Comforts of Home and Away !

Comforts of Home and Away !

The capacity to work flexibly is a key priority for many companies that would like to be seen as a great employer. Policies are evolving to embrace flexible work and improve employees' quality of life and worklife balance. Working from home has been highly debated over the years, and, numerous organizations that have either enabled work from home, or, withdrawn the benefit have been in the spotlight. There are organizations that cite productivity concerns as one of the reasons for their hesitancy. However, research has shown that flexible working options increases with discretionary effort (going above and beyond). It is also a myth that the time spent in an office can be a measure of productivity.


In today's virtually connected world, where we have a large pool of knowledge workers, most work can be done from anywhere. Additionally, due to mobility, people these days are either working, or, are connected to work via smartphones, tablets and laptops for much longer than ever before.


I believe that the biggest prerequisite for successful work from home is to have a "Results Only Work Environment" (ROWE). Employees must have a clarity on what they are responsible for, and, what they are expected to accomplish. It is then up to each individual how they want to manage their time and work. People who manage others need to measure the outcomes, and, not the time spent at the office. Despite work from home being a popular option amongst today's workforce, and more so with the Gen Y's, there are things to consider before organizations decide to implement a work from home policy.


What 'Works'


No commute and more time spent on work: One of the biggest advantages of working from home is that it saves a great deal of time and money for individuals as there is no commute. Rather than being stuck in traffic, most people typically end up getting at least two additional hours every day to invest in work and life, which works to reduce stress level. People opting to work from home do their bit to reduce traffic congestion, and thereby, it benefits the environment as well.


Greater flexibility: Individuals have more flexibility in their work schedule when they opt to work from home. This results in better work-life balance of personal and professional obligations. Reduced distractions: When one works from home, there may be reduced distraction and interruptions, and, as a result, most people find that they are more productive. Tasks that might have taken people a few hours to complete in an office environment, sometimes gets done much quicker when working at home.


Better talent recruitment and retention: Most candidates are keen to know if a work from home policy is in place in the organization right at the interview stage. Having a work-fromhome policy often helps organizations hire top talent, irrespective of the location, and, create a more diverse work force. People may also tend to stay longer with an organization when they have flexibility at work.


What Doesn't 'Work'


Less collaboration, learning, and innovation: In order for the employees to enjoy greater success, more and more organizations are emphasizing collaboration as a core attribute. The ability to collaborate effectively can be impacted when people choose to work from home. The ability of the employees may be limited to capitalize on the diversity within the organization, come up with innovative solutions, and, learn from their peers, if they are isolated to a home office.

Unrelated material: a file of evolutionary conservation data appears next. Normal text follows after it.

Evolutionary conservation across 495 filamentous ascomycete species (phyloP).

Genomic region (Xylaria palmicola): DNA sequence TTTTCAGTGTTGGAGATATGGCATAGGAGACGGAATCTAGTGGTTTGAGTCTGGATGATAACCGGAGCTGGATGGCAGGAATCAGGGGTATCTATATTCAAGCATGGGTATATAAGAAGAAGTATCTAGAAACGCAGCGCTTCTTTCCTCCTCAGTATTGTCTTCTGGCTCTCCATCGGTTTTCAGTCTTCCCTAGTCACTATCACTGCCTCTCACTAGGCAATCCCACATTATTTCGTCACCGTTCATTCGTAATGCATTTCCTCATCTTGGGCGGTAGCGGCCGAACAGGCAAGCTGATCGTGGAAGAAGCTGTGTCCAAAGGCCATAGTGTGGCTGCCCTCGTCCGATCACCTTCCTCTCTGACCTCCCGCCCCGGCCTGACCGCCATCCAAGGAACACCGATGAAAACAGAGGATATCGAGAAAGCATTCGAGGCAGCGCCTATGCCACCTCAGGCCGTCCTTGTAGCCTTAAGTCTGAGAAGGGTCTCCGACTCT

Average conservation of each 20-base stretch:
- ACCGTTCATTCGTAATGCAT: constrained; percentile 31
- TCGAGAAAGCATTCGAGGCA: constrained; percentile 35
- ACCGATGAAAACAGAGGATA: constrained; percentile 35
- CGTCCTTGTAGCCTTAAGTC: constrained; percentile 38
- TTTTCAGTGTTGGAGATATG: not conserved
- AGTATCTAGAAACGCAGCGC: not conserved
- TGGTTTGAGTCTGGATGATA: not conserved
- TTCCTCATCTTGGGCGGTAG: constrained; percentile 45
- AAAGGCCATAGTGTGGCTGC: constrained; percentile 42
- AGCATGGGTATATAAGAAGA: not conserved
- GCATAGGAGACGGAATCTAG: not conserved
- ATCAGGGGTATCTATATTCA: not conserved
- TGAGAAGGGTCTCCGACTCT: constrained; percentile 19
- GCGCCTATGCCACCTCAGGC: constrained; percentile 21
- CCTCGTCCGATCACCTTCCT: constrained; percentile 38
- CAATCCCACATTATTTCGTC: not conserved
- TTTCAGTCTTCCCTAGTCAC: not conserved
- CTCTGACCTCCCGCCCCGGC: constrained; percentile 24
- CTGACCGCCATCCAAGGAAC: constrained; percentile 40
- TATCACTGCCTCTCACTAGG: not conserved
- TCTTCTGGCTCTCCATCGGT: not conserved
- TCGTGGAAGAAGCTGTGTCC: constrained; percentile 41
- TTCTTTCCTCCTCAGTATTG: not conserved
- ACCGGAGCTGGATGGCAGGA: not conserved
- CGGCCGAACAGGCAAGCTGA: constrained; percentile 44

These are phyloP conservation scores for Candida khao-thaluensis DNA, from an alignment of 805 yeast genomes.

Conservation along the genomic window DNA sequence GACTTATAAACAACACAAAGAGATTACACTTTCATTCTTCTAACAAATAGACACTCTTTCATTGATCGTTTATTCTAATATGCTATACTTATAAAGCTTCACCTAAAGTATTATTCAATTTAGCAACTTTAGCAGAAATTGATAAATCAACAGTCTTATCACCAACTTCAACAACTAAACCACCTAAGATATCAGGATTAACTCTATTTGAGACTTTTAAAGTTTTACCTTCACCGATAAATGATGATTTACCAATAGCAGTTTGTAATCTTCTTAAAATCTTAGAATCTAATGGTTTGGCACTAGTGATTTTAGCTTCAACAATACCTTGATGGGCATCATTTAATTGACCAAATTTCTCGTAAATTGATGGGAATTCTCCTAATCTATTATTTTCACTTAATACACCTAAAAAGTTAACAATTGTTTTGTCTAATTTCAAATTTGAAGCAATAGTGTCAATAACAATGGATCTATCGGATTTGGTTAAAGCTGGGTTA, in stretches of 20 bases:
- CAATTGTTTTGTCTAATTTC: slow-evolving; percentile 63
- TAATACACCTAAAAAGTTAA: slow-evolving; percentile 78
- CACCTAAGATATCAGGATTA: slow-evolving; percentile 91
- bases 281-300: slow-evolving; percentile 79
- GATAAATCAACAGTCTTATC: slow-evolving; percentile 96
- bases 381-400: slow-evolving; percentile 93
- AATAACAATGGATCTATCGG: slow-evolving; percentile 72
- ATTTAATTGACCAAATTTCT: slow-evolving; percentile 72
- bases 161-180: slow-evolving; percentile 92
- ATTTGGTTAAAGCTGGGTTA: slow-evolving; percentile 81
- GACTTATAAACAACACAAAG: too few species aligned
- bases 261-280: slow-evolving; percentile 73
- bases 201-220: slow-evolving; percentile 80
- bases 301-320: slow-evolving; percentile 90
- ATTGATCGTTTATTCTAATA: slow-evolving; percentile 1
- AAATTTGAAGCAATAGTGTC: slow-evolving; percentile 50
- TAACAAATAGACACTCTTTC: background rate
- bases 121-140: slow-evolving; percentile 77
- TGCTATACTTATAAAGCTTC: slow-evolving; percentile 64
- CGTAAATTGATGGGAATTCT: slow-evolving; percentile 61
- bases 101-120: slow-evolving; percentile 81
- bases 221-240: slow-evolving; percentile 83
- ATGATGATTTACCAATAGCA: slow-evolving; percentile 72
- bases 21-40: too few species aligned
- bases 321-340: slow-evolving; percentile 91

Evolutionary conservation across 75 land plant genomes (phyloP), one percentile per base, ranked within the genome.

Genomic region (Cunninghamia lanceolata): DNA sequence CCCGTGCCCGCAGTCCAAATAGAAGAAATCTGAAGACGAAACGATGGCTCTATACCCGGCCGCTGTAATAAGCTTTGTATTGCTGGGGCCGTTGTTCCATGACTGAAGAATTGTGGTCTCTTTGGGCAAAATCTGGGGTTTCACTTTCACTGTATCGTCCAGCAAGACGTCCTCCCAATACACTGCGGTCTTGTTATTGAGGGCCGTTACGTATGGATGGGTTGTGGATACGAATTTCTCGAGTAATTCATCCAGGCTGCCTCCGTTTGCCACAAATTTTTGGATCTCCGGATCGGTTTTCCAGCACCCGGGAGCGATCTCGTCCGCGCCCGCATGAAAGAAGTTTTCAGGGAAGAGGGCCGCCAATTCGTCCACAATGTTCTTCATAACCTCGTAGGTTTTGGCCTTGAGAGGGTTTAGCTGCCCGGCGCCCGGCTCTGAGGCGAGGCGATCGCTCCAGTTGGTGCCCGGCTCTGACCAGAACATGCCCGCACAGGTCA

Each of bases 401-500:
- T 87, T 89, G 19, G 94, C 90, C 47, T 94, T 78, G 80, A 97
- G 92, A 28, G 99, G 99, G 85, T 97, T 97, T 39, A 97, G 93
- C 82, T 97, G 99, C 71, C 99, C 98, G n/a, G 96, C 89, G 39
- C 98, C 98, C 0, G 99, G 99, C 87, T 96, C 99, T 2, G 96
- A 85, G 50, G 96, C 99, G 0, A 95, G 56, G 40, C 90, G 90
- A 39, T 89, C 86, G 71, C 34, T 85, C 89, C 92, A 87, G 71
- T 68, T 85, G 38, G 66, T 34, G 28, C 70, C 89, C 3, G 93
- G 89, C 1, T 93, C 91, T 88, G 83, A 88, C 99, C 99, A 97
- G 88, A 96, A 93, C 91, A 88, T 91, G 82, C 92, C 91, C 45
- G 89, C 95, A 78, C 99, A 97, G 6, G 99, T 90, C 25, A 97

Lesser sense of belonging: The camaraderie and the relationships that is formed as a result of face-to-face interactions cannot be duplicated through email, conference calls or Skype. Spending time with colleagues and social interactions at work are more likely to keep the employees engaged and happier. Having friends and like-minded people at work increases the 'stickiness' factor, and, a long term intent to stay with an organization. For the individual working from home, it can feel isolating and lonely.


Poor quality of communication: Communication is harder when everyone is not in the office. Communicating digitally, despite the advances in technology and mobility, is often less efficient and effective than talking face-to-face. There is immense value in face-to-face communication - it can positively impact productivity and performance.


Impacted progression: Gaining visibility with managers and leaders at the workplace is an important factor that enables progression. Certain aspects of employee behaviour such as work ethic, collaboration, engagement and involvement in organizational initiatives are characteristically more visible when individuals are at the office. Employees working from home need to be highly proactive about managing impressions and more available to be seen as responsive.


Enabling work-from-home is associated with higher job satisfaction amongst employees, less stress and better job performance. On the flip side, being in the office improves efficiency and collaboration. Ultimately, there is no one-size-fits-all approach with regard to flexible working that will function for every organization. The thing to aspire for is greater freedom for employees in how they get work done once they have clarity on what needs to be accomplished. Striking the right balance as an organization to enable work-life balance for your people will lead to better outcomes for all.


Seema Padman is VP HR, Epsilon. She has an experience of more than ten years bringing with her a holistic experience on all aspects of HR function. She began her career with McDonald's Corporation in London, and later as HR/ L&D Manager with Astra Zeneca in Luton, United Kingdom. Seema holds a MBA from Cranfield School of Management.


0/3000 Free Article Left >Subscribe